Swiss has said it fell victim to an exchange-rate issue of its own in 2012, when the Airline Tariff Publishing Co., an industry body responsible for disseminating fare information, mistakenly sent travel websites fares from Myanmar to Canada that Swiss had intended to revoke after Myanmar revalued its currency. After various blogs pointed out that first class trips normally costing in the tens of thousands of dollars were selling for mere hundreds, Swiss sold in a few hours more premium-class tickets from Yangon to Montreal than it sold any tickets at all from Yangon in roughly the previous year, the airline told Canadian regulators at the time.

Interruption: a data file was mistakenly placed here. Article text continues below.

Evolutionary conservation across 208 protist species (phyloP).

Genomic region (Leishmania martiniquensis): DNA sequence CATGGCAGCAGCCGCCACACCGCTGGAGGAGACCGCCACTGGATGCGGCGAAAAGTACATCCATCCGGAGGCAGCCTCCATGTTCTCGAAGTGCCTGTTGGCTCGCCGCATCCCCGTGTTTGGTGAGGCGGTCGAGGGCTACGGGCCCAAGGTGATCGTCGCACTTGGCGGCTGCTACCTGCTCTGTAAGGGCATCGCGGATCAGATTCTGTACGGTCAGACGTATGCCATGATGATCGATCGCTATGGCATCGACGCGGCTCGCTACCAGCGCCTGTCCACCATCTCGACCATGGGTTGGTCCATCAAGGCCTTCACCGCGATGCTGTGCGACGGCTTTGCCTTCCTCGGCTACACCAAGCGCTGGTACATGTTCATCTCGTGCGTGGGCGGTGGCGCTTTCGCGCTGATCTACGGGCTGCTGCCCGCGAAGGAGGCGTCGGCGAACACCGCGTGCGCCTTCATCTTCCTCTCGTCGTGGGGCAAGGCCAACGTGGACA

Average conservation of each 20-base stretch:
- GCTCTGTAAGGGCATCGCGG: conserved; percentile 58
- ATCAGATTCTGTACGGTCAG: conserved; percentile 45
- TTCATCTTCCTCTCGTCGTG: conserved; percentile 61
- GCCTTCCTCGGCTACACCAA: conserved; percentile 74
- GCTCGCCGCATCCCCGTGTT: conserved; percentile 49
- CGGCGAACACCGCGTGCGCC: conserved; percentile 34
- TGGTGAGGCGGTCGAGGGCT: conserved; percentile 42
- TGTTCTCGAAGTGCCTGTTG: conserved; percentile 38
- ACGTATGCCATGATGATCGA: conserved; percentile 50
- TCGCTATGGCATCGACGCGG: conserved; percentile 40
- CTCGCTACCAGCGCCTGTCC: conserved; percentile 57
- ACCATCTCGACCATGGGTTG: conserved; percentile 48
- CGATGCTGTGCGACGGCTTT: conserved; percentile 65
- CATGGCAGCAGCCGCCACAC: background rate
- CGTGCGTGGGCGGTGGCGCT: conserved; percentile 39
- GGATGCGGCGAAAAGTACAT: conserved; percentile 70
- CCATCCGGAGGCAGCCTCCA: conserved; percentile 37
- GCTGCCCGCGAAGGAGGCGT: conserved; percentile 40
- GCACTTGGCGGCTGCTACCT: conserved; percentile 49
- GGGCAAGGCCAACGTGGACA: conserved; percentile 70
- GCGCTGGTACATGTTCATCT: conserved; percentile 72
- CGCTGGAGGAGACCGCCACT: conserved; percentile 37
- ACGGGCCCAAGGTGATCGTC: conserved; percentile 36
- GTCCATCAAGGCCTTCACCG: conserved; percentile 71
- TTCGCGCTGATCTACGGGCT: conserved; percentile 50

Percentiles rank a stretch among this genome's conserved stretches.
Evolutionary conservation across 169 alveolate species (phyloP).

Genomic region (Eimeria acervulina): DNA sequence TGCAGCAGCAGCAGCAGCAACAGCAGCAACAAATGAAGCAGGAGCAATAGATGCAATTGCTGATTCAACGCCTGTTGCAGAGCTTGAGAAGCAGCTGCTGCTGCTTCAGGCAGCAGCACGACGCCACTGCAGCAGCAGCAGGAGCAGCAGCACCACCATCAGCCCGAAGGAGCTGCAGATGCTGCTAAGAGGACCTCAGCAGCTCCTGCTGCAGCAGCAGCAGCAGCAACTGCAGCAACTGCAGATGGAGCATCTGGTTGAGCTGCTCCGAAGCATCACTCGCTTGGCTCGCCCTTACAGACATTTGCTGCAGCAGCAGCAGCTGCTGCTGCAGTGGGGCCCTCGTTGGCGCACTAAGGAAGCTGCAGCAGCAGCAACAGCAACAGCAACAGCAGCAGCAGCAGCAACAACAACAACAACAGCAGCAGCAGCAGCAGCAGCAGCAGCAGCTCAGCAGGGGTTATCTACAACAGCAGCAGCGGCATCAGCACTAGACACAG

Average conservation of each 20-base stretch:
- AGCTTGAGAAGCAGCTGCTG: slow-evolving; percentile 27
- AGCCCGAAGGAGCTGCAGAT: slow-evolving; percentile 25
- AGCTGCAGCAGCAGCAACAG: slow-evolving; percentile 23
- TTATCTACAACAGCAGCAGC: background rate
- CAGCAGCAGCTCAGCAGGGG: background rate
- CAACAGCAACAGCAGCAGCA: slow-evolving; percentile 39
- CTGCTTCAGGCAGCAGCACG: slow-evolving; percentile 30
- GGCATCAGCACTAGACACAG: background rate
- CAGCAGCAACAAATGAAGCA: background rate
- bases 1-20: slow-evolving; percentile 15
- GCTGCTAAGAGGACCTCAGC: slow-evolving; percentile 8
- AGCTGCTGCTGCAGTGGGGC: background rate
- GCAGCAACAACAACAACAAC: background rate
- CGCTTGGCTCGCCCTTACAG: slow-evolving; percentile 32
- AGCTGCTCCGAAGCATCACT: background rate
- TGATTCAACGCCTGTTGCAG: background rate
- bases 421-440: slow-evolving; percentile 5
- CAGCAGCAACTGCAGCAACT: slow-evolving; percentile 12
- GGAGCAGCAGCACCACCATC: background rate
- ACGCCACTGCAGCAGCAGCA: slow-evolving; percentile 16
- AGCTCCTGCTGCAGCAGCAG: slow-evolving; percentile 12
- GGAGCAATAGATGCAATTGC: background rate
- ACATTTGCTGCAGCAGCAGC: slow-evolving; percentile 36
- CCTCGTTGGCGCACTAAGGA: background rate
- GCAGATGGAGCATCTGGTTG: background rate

Those officials ruled the airline was within its rights to cancel the tickets, saying customers "knew or ought to have known the fares were a mistake." Generally, the Canadian Transportation Agency said, airlines may cancel tickets within 72 hours of realizing they were sold at an erroneously low price, as long as they give at least 24 hours notice before customers are scheduled to fly.
Swiss has urged the US DOT, which has said it plans to update its regulations later this year, to adopt a similar policy, arguing that other travel industries, from cruise ships to government-backed Amtrak, are generally permitted to revoke mistakenly priced tickets, while airlines are held to a uniquely high standard.
But, as Airfarewatchdog's Hobica pointed out, the American public has developed a particular lack of sympathy for the airline industry.
"People absolutely have no qualms screwing airlines," he said, "because they just hate them."